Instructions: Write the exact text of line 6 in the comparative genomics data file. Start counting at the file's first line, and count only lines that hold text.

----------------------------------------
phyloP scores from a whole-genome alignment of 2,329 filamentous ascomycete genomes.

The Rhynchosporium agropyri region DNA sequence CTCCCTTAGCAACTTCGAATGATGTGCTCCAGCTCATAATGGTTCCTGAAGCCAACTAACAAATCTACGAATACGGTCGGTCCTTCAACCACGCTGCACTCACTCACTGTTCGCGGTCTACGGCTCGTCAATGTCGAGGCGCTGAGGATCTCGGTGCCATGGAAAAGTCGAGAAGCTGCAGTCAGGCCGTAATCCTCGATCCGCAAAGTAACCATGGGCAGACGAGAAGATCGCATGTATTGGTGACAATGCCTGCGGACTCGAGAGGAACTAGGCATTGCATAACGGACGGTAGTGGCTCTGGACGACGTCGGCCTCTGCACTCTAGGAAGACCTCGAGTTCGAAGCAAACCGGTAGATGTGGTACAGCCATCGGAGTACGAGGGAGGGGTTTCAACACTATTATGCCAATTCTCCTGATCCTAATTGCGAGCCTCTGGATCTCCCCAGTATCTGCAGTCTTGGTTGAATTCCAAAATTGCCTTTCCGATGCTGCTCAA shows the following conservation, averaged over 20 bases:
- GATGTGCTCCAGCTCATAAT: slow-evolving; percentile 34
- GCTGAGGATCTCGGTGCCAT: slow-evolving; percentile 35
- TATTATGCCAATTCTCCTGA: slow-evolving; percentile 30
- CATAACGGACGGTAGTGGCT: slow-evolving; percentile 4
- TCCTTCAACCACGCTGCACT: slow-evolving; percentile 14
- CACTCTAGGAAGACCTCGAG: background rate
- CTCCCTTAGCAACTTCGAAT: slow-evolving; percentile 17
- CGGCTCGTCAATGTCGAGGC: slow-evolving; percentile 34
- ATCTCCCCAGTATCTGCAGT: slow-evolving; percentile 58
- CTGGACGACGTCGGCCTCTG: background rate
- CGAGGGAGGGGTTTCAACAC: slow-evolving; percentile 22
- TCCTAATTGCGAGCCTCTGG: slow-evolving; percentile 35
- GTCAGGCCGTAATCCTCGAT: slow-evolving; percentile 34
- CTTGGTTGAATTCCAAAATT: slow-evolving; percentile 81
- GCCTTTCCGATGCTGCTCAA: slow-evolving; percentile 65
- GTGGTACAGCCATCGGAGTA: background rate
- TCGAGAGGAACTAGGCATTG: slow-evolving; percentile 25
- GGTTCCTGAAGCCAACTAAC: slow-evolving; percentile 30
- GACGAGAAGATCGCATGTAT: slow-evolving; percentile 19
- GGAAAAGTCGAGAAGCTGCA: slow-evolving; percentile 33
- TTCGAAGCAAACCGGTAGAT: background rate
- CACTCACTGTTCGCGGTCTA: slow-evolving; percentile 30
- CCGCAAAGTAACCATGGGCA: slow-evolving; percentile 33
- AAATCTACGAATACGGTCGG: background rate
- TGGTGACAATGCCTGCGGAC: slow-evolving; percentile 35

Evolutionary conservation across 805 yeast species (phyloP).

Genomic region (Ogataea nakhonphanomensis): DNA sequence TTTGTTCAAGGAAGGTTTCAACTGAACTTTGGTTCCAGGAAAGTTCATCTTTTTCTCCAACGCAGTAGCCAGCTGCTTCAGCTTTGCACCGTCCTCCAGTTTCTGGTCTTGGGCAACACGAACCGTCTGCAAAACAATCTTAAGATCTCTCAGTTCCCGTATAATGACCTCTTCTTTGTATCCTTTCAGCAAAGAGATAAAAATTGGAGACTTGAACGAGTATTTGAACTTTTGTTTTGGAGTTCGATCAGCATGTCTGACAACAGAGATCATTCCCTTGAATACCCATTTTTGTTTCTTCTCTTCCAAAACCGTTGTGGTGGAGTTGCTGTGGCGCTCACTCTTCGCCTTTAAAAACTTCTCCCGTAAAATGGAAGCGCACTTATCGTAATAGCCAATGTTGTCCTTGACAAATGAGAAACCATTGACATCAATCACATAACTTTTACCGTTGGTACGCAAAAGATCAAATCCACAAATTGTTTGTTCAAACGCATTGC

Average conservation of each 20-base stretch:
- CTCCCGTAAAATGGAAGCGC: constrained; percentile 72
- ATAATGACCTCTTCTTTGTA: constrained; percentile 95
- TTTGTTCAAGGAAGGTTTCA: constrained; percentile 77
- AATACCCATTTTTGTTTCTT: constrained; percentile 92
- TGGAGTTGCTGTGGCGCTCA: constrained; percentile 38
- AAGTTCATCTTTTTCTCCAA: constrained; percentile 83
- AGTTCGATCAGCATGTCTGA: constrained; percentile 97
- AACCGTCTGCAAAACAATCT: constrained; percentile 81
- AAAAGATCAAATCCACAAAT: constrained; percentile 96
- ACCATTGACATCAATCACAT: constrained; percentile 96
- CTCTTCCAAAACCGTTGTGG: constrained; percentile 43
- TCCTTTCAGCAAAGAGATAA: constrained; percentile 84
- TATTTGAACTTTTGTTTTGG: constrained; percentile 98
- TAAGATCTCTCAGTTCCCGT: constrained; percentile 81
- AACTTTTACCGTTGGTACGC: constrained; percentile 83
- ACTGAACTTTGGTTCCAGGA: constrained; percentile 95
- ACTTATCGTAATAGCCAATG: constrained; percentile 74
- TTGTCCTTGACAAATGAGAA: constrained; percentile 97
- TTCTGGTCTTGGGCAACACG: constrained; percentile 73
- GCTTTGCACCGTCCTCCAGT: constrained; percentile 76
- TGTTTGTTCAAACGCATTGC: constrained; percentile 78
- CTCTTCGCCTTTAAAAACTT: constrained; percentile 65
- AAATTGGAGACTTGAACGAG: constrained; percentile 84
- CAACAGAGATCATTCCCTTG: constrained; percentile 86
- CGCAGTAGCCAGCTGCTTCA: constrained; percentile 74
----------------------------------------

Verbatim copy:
- CATAACGGACGGTAGTGGCT: slow-evolving; percentile 4